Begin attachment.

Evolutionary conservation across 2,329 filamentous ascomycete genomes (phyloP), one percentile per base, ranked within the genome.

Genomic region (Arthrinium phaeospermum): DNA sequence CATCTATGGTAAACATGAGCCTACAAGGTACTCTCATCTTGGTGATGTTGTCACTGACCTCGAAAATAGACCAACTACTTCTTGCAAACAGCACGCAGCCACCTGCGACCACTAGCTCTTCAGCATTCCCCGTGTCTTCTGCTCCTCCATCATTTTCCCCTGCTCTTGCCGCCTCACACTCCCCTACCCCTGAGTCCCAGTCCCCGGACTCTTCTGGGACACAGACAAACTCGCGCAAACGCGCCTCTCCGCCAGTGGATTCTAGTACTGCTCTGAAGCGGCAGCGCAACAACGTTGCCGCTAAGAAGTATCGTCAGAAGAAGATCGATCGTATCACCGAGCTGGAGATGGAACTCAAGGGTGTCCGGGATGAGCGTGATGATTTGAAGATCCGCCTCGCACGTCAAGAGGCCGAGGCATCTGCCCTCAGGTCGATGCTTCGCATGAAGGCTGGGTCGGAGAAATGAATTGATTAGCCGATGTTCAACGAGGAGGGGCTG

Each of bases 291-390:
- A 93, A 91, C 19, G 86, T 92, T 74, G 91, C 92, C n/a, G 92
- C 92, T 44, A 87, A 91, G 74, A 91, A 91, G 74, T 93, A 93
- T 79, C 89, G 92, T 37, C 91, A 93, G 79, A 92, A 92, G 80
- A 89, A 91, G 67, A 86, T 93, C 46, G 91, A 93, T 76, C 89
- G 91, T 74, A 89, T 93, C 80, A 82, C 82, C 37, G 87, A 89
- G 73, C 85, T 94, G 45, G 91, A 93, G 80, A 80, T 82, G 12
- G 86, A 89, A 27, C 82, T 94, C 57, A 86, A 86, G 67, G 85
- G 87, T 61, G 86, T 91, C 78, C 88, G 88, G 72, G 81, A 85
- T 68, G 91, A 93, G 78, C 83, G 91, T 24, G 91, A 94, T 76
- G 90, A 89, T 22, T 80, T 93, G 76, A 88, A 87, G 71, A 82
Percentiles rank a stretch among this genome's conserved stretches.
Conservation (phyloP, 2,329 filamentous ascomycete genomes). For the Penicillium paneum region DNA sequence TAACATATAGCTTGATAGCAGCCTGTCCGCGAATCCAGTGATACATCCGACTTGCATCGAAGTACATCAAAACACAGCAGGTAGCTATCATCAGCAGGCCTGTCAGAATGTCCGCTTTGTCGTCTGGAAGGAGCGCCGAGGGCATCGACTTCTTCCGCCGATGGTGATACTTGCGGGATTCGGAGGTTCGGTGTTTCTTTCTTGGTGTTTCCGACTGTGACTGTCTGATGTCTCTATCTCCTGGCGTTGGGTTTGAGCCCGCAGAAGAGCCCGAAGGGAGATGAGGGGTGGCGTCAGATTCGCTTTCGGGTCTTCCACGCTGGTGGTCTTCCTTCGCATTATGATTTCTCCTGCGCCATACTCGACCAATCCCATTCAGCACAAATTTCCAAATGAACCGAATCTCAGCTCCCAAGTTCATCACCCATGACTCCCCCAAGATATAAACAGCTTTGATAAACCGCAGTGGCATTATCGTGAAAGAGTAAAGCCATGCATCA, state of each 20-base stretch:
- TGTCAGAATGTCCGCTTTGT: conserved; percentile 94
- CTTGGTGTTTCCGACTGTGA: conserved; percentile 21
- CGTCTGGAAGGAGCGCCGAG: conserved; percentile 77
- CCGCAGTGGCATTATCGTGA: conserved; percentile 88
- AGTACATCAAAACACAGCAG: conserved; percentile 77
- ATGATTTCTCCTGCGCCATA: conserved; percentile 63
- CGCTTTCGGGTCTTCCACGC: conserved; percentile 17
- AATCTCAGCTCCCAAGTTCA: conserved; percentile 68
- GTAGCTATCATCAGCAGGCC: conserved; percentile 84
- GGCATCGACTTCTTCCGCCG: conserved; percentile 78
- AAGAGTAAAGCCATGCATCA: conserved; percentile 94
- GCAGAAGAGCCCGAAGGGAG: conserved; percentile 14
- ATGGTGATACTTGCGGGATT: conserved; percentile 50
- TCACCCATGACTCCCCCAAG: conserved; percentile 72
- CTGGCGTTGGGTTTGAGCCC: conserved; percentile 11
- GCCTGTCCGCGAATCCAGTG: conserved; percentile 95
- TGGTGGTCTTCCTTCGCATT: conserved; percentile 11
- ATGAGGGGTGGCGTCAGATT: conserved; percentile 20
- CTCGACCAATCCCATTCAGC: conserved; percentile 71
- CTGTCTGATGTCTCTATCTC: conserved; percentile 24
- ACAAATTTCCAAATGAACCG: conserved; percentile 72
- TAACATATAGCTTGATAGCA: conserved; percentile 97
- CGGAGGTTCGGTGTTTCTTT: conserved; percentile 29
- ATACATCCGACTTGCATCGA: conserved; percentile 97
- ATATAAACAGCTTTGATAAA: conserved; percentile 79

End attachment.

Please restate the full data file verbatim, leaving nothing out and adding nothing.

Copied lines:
Evolutionary conservation across 2,329 filamentous ascomycete genomes (phyloP), one percentile per base, ranked within the genome.

Genomic region (Arthrinium phaeospermum): DNA sequence CATCTATGGTAAACATGAGCCTACAAGGTACTCTCATCTTGGTGATGTTGTCACTGACCTCGAAAATAGACCAACTACTTCTTGCAAACAGCACGCAGCCACCTGCGACCACTAGCTCTTCAGCATTCCCCGTGTCTTCTGCTCCTCCATCATTTTCCCCTGCTCTTGCCGCCTCACACTCCCCTACCCCTGAGTCCCAGTCCCCGGACTCTTCTGGGACACAGACAAACTCGCGCAAACGCGCCTCTCCGCCAGTGGATTCTAGTACTGCTCTGAAGCGGCAGCGCAACAACGTTGCCGCTAAGAAGTATCGTCAGAAGAAGATCGATCGTATCACCGAGCTGGAGATGGAACTCAAGGGTGTCCGGGATGAGCGTGATGATTTGAAGATCCGCCTCGCACGTCAAGAGGCCGAGGCATCTGCCCTCAGGTCGATGCTTCGCATGAAGGCTGGGTCGGAGAAATGAATTGATTAGCCGATGTTCAACGAGGAGGGGCTG

Each of bases 291-390:
- A 93, A 91, C 19, G 86, T 92, T 74, G 91, C 92, C n/a, G 92
- C 92, T 44, A 87, A 91, G 74, A 91, A 91, G 74, T 93, A 93
- T 79, C 89, G 92, T 37, C 91, A 93, G 79, A 92, A 92, G 80
- A 89, A 91, G 67, A 86, T 93, C 46, G 91, A 93, T 76, C 89
- G 91, T 74, A 89, T 93, C 80, A 82, C 82, C 37, G 87, A 89
- G 73, C 85, T 94, G 45, G 91, A 93, G 80, A 80, T 82, G 12
- G 86, A 89, A 27, C 82, T 94, C 57, A 86, A 86, G 67, G 85
- G 87, T 61, G 86, T 91, C 78, C 88, G 88, G 72, G 81, A 85
- T 68, G 91, A 93, G 78, C 83, G 91, T 24, G 91, A 94, T 76
- G 90, A 89, T 22, T 80, T 93, G 76, A 88, A 87, G 71, A 82
Percentiles rank a stretch among this genome's conserved stretches.
Conservation (phyloP, 2,329 filamentous ascomycete genomes). For the Penicillium paneum region DNA sequence TAACATATAGCTTGATAGCAGCCTGTCCGCGAATCCAGTGATACATCCGACTTGCATCGAAGTACATCAAAACACAGCAGGTAGCTATCATCAGCAGGCCTGTCAGAATGTCCGCTTTGTCGTCTGGAAGGAGCGCCGAGGGCATCGACTTCTTCCGCCGATGGTGATACTTGCGGGATTCGGAGGTTCGGTGTTTCTTTCTTGGTGTTTCCGACTGTGACTGTCTGATGTCTCTATCTCCTGGCGTTGGGTTTGAGCCCGCAGAAGAGCCCGAAGGGAGATGAGGGGTGGCGTCAGATTCGCTTTCGGGTCTTCCACGCTGGTGGTCTTCCTTCGCATTATGATTTCTCCTGCGCCATACTCGACCAATCCCATTCAGCACAAATTTCCAAATGAACCGAATCTCAGCTCCCAAGTTCATCACCCATGACTCCCCCAAGATATAAACAGCTTTGATAAACCGCAGTGGCATTATCGTGAAAGAGTAAAGCCATGCATCA, state of each 20-base stretch:
- TGTCAGAATGTCCGCTTTGT: conserved; percentile 94
- CTTGGTGTTTCCGACTGTGA: conserved; percentile 21
- CGTCTGGAAGGAGCGCCGAG: conserved; percentile 77
- CCGCAGTGGCATTATCGTGA: conserved; percentile 88
- AGTACATCAAAACACAGCAG: conserved; percentile 77
- ATGATTTCTCCTGCGCCATA: conserved; percentile 63
- CGCTTTCGGGTCTTCCACGC: conserved; percentile 17
- AATCTCAGCTCCCAAGTTCA: conserved; percentile 68
- GTAGCTATCATCAGCAGGCC: conserved; percentile 84
- GGCATCGACTTCTTCCGCCG: conserved; percentile 78
- AAGAGTAAAGCCATGCATCA: conserved; percentile 94
- GCAGAAGAGCCCGAAGGGAG: conserved; percentile 14
- ATGGTGATACTTGCGGGATT: conserved; percentile 50
- TCACCCATGACTCCCCCAAG: conserved; percentile 72
- CTGGCGTTGGGTTTGAGCCC: conserved; percentile 11
- GCCTGTCCGCGAATCCAGTG: conserved; percentile 95
- TGGTGGTCTTCCTTCGCATT: conserved; percentile 11
- ATGAGGGGTGGCGTCAGATT: conserved; percentile 20
- CTCGACCAATCCCATTCAGC: conserved; percentile 71
- CTGTCTGATGTCTCTATCTC: conserved; percentile 24
- ACAAATTTCCAAATGAACCG: conserved; percentile 72
- TAACATATAGCTTGATAGCA: conserved; percentile 97
- CGGAGGTTCGGTGTTTCTTT: conserved; percentile 29
- ATACATCCGACTTGCATCGA: conserved; percentile 97
- ATATAAACAGCTTTGATAAA: conserved; percentile 79